As large IT services buyers increasingly embrace cloud-based delivery, offshore IT services providers are being forced to innovate beyond their traditional strengths of labor arbitrage, process excellence, and delivery maturity. Indeed, as these providers witness their application services reaching wallet share saturation in the large buyer market, there is growing perception in the industry that if they do not offer “next generation” services they risk losing even their traditional business.
Granted, these providers are not sitting idle. They have created “cloud advisory” teams and executed multiple application migration/porting engagements as part of their global services contracts. But the crux of cloud opportunity lies in the transformational nature of these engagements, which invariably involves owning IT infrastructure.
Our discussions with enterprise IT services buyers point to three types of roles for offshore providers, which extend beyond typical SaaS implementation and integration. These roles will also require services related to consulting, architecture, application migration, etc.
Offshore providers possess varying degrees of competence for these roles, but to remain relevant, they must continue to invest in newer capabilities. Today, a select few are investing in areas such as cloud management platforms, consulting services, readiness assessments, and migration services to move beyond simplistic cloud engagements. However, most lack a comprehensive datacenter-driven cloud infrastructure service, which is needed to drive transformational engagements.
One of the key findings in Everest Group’s recently released Cloud Vista research study was that more than 50 percent of large cloud-related engagements – and even most application transformation deals – contain a significant amount of infrastructure transformation, but offshore providers have scant presence in these engagements.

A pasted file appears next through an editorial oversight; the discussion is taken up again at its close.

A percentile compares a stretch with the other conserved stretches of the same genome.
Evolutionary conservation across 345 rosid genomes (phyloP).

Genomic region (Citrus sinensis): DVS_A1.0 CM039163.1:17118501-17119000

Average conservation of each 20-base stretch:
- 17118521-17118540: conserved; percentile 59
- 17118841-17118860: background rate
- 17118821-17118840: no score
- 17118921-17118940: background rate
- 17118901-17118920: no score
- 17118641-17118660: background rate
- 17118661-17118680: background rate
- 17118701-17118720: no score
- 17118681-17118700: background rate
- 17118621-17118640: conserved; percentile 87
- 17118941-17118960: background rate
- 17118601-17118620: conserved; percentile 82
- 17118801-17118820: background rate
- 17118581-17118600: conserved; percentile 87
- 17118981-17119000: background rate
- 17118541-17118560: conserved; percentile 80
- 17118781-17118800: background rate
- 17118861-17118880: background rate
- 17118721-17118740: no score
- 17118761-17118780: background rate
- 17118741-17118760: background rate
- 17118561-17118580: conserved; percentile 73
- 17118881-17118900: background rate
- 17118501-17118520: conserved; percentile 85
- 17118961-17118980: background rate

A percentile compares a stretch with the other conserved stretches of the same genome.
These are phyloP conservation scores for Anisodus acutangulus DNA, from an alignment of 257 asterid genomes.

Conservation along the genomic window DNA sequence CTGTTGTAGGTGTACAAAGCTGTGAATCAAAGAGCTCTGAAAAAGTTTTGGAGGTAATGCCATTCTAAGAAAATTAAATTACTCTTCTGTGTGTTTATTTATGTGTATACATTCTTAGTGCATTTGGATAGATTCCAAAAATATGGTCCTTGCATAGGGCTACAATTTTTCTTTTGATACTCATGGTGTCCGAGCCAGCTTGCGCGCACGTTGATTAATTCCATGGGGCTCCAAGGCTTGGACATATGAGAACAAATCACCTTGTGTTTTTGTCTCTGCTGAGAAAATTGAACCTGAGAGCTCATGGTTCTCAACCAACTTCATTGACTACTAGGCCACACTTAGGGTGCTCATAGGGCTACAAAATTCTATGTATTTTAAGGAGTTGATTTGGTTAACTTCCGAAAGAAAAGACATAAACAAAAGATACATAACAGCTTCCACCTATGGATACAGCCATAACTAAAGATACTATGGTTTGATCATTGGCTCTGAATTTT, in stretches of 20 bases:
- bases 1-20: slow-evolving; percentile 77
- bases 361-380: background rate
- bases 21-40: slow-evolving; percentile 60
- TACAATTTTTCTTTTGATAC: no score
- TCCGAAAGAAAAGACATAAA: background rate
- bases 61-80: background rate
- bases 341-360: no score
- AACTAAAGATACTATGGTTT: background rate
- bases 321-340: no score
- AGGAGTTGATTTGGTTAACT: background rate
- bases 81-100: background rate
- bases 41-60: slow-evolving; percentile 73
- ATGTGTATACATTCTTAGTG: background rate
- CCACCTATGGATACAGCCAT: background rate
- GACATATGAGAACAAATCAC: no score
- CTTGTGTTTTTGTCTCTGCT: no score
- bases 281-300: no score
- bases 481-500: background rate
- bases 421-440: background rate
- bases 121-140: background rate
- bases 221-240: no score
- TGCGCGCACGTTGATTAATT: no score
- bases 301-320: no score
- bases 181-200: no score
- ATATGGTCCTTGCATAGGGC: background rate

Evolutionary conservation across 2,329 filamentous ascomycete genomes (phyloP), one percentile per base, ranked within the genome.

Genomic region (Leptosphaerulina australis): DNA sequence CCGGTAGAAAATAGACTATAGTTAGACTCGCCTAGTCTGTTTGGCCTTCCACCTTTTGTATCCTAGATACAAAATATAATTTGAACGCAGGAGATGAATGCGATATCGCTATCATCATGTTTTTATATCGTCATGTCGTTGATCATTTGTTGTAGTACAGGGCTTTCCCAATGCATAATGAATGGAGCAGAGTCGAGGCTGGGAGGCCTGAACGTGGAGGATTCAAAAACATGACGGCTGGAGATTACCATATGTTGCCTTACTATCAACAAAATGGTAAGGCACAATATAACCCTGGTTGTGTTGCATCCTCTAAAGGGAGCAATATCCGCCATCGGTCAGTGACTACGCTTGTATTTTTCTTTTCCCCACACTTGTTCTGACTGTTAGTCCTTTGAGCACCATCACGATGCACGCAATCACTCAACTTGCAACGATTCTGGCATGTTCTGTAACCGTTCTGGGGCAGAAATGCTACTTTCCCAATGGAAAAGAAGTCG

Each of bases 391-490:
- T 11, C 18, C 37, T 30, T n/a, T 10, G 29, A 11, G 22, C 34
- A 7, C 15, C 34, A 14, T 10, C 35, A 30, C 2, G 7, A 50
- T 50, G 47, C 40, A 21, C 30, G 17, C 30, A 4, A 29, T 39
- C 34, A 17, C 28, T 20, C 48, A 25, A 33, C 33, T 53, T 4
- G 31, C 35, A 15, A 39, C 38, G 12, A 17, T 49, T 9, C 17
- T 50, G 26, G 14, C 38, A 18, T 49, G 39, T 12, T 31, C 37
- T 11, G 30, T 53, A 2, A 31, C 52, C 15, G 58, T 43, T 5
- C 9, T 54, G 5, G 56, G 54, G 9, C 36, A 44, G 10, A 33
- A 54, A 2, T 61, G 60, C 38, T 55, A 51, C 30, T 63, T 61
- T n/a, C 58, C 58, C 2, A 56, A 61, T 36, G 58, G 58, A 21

It is becoming abundantly clear that offshore providers need to swiftly tackle the area of cloud infrastructure services. One of the biggest challenges they must overcome is their lack of willingness to invest in owning datacenters, instead opting to relegate core datacenter operations to the partners. Many buyers convey their disappointment with this type of partnership model, believing it can at best support running IT operations, but that it is not appropriate for enterprise class cloud infrastructure services that can assist them to variabilize their costs and access self-service, consumption-linked infrastructure.
Given their general reluctance to own large scale datacenters, offshore providers may at least evaluate “white labeling” hosting providers’ datacenters so that they can offer cloud infrastructure services which will allow them to calibrate their investments while simultaneously serving their buyers. Given that white labeling of datacenters is an accepted practice and even large scale datacenter service providers white label datacenters from other core datacenter operators (e.g., Equinix), this model will find acceptance with the buyers.
Offshore providers need to understand that for a game changing paradigm such as cloud, there always will be a risk associated with investments. The days of cherry picking attractive contracts are over, and they can no longer walk away from complex deals that do not meet their sweet spot. Therefore, they must inculcate a culture of risk taking, and invest in areas outside their comfort zone, especially in cloud infrastructure services. The cloud is changing buyers’ sourcing strategies, and offshore providers that fail to change accordingly risk losing their relevance and even their traditional business.